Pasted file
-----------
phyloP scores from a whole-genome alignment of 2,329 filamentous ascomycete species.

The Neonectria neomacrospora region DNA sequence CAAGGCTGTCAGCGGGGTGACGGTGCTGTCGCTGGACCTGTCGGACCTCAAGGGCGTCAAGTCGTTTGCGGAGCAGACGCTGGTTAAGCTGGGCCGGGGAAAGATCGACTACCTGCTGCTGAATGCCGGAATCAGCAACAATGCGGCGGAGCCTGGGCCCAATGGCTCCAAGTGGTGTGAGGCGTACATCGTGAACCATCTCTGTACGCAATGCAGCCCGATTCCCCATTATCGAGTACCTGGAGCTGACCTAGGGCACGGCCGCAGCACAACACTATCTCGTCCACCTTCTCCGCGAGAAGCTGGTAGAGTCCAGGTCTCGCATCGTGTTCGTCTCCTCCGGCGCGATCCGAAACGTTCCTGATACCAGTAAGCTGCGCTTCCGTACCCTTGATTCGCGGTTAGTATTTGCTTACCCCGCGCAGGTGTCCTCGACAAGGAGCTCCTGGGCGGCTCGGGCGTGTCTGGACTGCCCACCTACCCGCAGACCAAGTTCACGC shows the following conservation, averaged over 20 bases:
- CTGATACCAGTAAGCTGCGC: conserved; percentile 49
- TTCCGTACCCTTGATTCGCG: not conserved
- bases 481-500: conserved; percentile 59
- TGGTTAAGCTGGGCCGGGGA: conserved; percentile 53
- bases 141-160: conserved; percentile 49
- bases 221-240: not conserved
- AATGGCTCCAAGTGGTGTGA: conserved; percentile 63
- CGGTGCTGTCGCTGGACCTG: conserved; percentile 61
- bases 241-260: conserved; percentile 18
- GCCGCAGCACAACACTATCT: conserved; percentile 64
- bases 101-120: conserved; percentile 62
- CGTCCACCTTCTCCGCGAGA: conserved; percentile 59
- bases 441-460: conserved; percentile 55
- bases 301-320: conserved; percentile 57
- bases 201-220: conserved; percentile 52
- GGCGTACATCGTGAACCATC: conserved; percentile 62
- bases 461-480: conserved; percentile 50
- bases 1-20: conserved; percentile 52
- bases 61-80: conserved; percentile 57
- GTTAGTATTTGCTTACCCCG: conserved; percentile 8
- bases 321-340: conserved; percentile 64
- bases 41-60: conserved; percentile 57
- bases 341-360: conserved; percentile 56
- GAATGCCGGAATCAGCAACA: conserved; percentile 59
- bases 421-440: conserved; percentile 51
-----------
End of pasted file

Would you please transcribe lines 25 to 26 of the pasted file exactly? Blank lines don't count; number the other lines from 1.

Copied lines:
- bases 341-360: conserved; percentile 56
- GAATGCCGGAATCAGCAACA: conserved; percentile 59